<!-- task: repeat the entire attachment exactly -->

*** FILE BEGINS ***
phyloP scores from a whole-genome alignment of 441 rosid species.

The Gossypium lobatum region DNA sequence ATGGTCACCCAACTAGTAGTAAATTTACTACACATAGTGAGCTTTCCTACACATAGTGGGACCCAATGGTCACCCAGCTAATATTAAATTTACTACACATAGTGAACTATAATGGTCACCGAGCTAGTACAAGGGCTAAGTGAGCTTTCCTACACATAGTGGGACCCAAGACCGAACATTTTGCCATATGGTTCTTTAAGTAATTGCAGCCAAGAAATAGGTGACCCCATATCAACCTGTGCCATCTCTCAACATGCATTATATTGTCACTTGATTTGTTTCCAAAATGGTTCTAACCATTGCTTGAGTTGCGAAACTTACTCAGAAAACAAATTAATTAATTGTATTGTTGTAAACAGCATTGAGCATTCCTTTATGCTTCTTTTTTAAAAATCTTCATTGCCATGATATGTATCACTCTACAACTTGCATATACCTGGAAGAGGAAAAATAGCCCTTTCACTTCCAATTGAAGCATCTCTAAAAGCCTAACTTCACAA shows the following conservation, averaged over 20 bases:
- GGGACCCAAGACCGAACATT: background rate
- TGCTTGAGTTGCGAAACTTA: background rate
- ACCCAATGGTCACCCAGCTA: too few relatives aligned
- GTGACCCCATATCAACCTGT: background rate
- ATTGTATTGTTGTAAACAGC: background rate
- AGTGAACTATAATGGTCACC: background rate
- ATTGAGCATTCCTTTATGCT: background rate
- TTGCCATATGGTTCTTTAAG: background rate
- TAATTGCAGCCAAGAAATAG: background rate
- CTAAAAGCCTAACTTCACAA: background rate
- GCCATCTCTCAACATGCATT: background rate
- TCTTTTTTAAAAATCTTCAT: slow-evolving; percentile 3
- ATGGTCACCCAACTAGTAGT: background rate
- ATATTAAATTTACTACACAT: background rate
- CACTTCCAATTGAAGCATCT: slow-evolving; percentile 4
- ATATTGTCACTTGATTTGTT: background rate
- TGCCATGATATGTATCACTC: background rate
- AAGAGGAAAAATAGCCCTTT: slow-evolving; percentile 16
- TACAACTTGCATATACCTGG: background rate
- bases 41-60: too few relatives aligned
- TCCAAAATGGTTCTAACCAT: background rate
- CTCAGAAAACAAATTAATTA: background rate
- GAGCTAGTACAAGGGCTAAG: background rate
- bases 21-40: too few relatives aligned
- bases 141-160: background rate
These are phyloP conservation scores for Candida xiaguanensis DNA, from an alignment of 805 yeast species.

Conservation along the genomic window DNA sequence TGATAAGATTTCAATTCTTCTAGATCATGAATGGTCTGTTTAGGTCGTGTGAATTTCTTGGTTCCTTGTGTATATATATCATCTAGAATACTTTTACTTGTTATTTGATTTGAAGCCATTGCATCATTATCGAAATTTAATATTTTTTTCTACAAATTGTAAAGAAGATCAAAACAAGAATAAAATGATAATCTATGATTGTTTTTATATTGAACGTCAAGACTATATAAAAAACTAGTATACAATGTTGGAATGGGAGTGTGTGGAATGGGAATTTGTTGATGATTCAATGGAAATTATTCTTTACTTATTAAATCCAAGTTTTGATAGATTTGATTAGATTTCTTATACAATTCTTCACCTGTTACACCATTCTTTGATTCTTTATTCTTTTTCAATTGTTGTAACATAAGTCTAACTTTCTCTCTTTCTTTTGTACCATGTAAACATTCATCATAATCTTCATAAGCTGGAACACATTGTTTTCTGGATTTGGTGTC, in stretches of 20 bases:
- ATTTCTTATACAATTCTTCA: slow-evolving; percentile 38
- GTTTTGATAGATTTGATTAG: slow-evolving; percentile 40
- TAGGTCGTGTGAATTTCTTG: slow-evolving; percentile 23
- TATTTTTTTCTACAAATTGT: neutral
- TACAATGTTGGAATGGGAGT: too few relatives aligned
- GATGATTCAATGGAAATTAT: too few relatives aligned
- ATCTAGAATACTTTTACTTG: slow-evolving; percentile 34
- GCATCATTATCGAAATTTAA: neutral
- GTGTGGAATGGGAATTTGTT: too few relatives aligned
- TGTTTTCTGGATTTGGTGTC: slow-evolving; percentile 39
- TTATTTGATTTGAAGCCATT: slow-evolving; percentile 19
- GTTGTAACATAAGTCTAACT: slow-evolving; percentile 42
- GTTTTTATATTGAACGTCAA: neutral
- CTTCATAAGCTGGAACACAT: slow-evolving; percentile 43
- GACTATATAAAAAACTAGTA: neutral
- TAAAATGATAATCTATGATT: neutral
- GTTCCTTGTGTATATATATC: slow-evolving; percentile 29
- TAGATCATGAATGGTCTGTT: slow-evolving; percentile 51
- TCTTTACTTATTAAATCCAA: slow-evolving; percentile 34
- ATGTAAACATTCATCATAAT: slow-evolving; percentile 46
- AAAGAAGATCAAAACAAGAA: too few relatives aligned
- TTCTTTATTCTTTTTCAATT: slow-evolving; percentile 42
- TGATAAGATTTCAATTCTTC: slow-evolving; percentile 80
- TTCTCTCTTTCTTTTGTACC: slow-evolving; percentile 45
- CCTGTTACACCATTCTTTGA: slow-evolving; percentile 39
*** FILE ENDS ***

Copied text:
phyloP scores from a whole-genome alignment of 441 rosid species.

The Gossypium lobatum region DNA sequence ATGGTCACCCAACTAGTAGTAAATTTACTACACATAGTGAGCTTTCCTACACATAGTGGGACCCAATGGTCACCCAGCTAATATTAAATTTACTACACATAGTGAACTATAATGGTCACCGAGCTAGTACAAGGGCTAAGTGAGCTTTCCTACACATAGTGGGACCCAAGACCGAACATTTTGCCATATGGTTCTTTAAGTAATTGCAGCCAAGAAATAGGTGACCCCATATCAACCTGTGCCATCTCTCAACATGCATTATATTGTCACTTGATTTGTTTCCAAAATGGTTCTAACCATTGCTTGAGTTGCGAAACTTACTCAGAAAACAAATTAATTAATTGTATTGTTGTAAACAGCATTGAGCATTCCTTTATGCTTCTTTTTTAAAAATCTTCATTGCCATGATATGTATCACTCTACAACTTGCATATACCTGGAAGAGGAAAAATAGCCCTTTCACTTCCAATTGAAGCATCTCTAAAAGCCTAACTTCACAA shows the following conservation, averaged over 20 bases:
- GGGACCCAAGACCGAACATT: background rate
- TGCTTGAGTTGCGAAACTTA: background rate
- ACCCAATGGTCACCCAGCTA: too few relatives aligned
- GTGACCCCATATCAACCTGT: background rate
- ATTGTATTGTTGTAAACAGC: background rate
- AGTGAACTATAATGGTCACC: background rate
- ATTGAGCATTCCTTTATGCT: background rate
- TTGCCATATGGTTCTTTAAG: background rate
- TAATTGCAGCCAAGAAATAG: background rate
- CTAAAAGCCTAACTTCACAA: background rate
- GCCATCTCTCAACATGCATT: background rate
- TCTTTTTTAAAAATCTTCAT: slow-evolving; percentile 3
- ATGGTCACCCAACTAGTAGT: background rate
- ATATTAAATTTACTACACAT: background rate
- CACTTCCAATTGAAGCATCT: slow-evolving; percentile 4
- ATATTGTCACTTGATTTGTT: background rate
- TGCCATGATATGTATCACTC: background rate
- AAGAGGAAAAATAGCCCTTT: slow-evolving; percentile 16
- TACAACTTGCATATACCTGG: background rate
- bases 41-60: too few relatives aligned
- TCCAAAATGGTTCTAACCAT: background rate
- CTCAGAAAACAAATTAATTA: background rate
- GAGCTAGTACAAGGGCTAAG: background rate
- bases 21-40: too few relatives aligned
- bases 141-160: background rate
These are phyloP conservation scores for Candida xiaguanensis DNA, from an alignment of 805 yeast species.

Conservation along the genomic window DNA sequence TGATAAGATTTCAATTCTTCTAGATCATGAATGGTCTGTTTAGGTCGTGTGAATTTCTTGGTTCCTTGTGTATATATATCATCTAGAATACTTTTACTTGTTATTTGATTTGAAGCCATTGCATCATTATCGAAATTTAATATTTTTTTCTACAAATTGTAAAGAAGATCAAAACAAGAATAAAATGATAATCTATGATTGTTTTTATATTGAACGTCAAGACTATATAAAAAACTAGTATACAATGTTGGAATGGGAGTGTGTGGAATGGGAATTTGTTGATGATTCAATGGAAATTATTCTTTACTTATTAAATCCAAGTTTTGATAGATTTGATTAGATTTCTTATACAATTCTTCACCTGTTACACCATTCTTTGATTCTTTATTCTTTTTCAATTGTTGTAACATAAGTCTAACTTTCTCTCTTTCTTTTGTACCATGTAAACATTCATCATAATCTTCATAAGCTGGAACACATTGTTTTCTGGATTTGGTGTC, in stretches of 20 bases:
- ATTTCTTATACAATTCTTCA: slow-evolving; percentile 38
- GTTTTGATAGATTTGATTAG: slow-evolving; percentile 40
- TAGGTCGTGTGAATTTCTTG: slow-evolving; percentile 23
- TATTTTTTTCTACAAATTGT: neutral
- TACAATGTTGGAATGGGAGT: too few relatives aligned
- GATGATTCAATGGAAATTAT: too few relatives aligned
- ATCTAGAATACTTTTACTTG: slow-evolving; percentile 34
- GCATCATTATCGAAATTTAA: neutral
- GTGTGGAATGGGAATTTGTT: too few relatives aligned
- TGTTTTCTGGATTTGGTGTC: slow-evolving; percentile 39
- TTATTTGATTTGAAGCCATT: slow-evolving; percentile 19
- GTTGTAACATAAGTCTAACT: slow-evolving; percentile 42
- GTTTTTATATTGAACGTCAA: neutral
- CTTCATAAGCTGGAACACAT: slow-evolving; percentile 43
- GACTATATAAAAAACTAGTA: neutral
- TAAAATGATAATCTATGATT: neutral
- GTTCCTTGTGTATATATATC: slow-evolving; percentile 29
- TAGATCATGAATGGTCTGTT: slow-evolving; percentile 51
- TCTTTACTTATTAAATCCAA: slow-evolving; percentile 34
- ATGTAAACATTCATCATAAT: slow-evolving; percentile 46
- AAAGAAGATCAAAACAAGAA: too few relatives aligned
- TTCTTTATTCTTTTTCAATT: slow-evolving; percentile 42
- TGATAAGATTTCAATTCTTC: slow-evolving; percentile 80
- TTCTCTCTTTCTTTTGTACC: slow-evolving; percentile 45
- CCTGTTACACCATTCTTTGA: slow-evolving; percentile 39